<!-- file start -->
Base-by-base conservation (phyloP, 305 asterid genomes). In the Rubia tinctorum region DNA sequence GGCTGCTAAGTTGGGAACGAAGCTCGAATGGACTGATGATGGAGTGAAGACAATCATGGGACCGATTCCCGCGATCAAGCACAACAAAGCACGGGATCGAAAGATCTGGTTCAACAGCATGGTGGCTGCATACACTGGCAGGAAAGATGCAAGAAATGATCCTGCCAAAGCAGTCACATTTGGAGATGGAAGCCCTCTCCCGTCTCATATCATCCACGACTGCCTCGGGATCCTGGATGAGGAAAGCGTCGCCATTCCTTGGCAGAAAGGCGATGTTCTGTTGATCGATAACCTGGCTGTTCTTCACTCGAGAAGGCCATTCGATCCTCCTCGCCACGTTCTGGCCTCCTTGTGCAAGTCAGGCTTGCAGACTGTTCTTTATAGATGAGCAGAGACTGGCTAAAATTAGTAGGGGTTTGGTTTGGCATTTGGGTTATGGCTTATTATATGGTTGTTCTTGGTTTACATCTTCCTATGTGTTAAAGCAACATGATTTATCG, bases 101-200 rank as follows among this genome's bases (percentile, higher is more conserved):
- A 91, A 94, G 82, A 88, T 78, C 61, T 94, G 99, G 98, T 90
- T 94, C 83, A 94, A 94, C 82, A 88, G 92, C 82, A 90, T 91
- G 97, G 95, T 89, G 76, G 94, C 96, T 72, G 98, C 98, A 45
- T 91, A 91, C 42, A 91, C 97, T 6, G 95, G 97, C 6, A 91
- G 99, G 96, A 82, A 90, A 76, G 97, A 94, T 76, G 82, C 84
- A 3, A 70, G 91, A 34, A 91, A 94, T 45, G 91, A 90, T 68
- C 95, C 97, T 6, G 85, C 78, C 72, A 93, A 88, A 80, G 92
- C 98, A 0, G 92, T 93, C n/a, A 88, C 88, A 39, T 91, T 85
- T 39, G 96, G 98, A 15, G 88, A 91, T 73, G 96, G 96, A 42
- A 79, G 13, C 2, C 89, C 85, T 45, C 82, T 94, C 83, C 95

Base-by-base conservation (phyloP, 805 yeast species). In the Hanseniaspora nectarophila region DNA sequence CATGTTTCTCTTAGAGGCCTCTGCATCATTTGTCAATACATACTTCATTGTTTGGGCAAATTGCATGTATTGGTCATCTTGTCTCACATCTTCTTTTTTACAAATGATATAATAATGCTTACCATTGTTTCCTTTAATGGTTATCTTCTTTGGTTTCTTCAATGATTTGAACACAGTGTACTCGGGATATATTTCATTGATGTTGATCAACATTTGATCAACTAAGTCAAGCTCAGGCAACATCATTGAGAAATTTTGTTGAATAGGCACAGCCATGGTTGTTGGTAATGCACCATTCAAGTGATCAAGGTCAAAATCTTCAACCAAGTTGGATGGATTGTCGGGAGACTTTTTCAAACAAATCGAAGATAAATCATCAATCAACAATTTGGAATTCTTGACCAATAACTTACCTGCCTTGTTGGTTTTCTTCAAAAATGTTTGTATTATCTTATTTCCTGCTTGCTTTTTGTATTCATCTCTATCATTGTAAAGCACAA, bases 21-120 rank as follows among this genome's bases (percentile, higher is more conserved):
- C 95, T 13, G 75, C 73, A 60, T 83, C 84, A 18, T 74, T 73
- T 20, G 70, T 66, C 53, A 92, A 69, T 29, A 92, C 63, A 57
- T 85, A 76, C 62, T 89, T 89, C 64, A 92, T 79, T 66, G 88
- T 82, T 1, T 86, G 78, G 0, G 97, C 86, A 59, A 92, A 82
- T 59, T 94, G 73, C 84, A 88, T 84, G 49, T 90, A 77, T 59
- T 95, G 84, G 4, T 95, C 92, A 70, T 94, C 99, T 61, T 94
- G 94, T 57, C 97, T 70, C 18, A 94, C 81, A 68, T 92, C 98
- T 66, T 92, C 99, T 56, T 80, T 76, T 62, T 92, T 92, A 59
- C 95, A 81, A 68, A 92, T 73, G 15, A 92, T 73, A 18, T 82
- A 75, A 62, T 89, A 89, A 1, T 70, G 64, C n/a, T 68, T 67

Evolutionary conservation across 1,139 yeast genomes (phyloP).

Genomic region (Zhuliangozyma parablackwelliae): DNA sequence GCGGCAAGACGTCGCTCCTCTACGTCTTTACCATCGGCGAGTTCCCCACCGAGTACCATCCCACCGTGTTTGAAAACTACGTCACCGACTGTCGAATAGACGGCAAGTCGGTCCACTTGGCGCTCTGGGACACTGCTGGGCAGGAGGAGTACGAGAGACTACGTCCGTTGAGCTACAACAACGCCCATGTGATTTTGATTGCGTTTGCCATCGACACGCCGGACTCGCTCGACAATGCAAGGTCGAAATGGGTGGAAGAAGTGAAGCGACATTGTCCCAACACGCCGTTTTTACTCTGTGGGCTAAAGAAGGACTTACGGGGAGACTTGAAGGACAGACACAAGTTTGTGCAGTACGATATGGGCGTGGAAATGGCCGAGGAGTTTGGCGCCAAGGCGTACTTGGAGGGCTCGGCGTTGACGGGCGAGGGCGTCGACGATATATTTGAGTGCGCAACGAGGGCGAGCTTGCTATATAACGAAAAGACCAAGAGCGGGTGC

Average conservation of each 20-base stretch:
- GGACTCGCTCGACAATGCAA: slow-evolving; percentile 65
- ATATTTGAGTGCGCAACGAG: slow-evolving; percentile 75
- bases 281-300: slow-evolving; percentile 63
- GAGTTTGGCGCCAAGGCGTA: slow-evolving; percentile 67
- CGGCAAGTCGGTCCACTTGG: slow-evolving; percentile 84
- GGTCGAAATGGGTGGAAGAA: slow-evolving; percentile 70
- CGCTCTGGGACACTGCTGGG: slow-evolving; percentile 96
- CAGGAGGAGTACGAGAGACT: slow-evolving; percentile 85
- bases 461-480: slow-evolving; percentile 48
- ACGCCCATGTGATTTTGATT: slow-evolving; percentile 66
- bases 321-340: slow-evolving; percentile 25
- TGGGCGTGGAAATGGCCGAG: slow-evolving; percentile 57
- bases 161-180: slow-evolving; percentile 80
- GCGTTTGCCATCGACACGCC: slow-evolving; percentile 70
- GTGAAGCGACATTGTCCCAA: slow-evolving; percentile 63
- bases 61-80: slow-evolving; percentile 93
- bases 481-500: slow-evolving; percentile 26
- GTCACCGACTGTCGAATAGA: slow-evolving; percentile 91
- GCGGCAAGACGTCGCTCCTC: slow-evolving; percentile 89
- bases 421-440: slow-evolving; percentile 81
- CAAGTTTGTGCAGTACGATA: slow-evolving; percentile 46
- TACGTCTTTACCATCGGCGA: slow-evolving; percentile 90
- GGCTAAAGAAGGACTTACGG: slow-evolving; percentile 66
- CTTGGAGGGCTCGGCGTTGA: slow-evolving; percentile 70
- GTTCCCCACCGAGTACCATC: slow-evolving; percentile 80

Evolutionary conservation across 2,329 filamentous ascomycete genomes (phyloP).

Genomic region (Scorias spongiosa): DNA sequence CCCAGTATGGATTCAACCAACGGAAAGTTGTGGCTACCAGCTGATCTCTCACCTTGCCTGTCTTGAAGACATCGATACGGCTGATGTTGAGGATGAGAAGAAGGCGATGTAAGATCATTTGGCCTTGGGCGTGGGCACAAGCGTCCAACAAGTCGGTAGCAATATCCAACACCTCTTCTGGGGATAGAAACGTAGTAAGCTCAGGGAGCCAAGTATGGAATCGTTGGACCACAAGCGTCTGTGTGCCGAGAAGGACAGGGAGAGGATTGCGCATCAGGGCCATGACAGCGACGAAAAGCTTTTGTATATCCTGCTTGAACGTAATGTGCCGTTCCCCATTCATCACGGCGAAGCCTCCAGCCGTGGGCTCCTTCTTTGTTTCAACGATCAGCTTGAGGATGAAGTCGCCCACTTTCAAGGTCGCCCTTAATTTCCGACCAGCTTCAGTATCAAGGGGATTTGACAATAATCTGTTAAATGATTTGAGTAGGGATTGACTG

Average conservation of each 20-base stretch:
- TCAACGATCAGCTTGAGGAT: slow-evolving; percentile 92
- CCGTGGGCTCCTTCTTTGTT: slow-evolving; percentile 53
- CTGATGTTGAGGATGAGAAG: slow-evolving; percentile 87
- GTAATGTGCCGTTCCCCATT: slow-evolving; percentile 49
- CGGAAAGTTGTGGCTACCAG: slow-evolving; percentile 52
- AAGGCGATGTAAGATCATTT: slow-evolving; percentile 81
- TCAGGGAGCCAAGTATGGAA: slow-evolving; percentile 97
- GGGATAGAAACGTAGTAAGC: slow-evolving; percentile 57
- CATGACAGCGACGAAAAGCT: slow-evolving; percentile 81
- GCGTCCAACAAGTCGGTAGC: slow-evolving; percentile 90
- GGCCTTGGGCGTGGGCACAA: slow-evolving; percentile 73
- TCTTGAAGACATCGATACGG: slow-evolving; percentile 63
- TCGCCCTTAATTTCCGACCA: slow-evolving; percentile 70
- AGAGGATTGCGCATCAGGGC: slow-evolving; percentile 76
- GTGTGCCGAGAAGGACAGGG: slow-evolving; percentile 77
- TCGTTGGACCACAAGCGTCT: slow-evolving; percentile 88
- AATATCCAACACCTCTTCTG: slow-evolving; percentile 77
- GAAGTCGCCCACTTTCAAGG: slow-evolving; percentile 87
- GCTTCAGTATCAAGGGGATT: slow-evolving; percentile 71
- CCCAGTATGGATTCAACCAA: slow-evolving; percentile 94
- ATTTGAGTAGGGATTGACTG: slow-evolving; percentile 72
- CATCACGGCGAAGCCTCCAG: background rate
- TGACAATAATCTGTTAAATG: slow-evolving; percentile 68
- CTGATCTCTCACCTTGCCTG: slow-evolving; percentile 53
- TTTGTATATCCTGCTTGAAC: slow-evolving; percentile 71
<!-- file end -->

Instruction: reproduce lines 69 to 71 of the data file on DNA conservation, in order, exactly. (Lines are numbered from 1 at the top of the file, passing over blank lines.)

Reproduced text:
- TCGTTGGACCACAAGCGTCT: slow-evolving; percentile 88
- AATATCCAACACCTCTTCTG: slow-evolving; percentile 77
- GAAGTCGCCCACTTTCAAGG: slow-evolving; percentile 87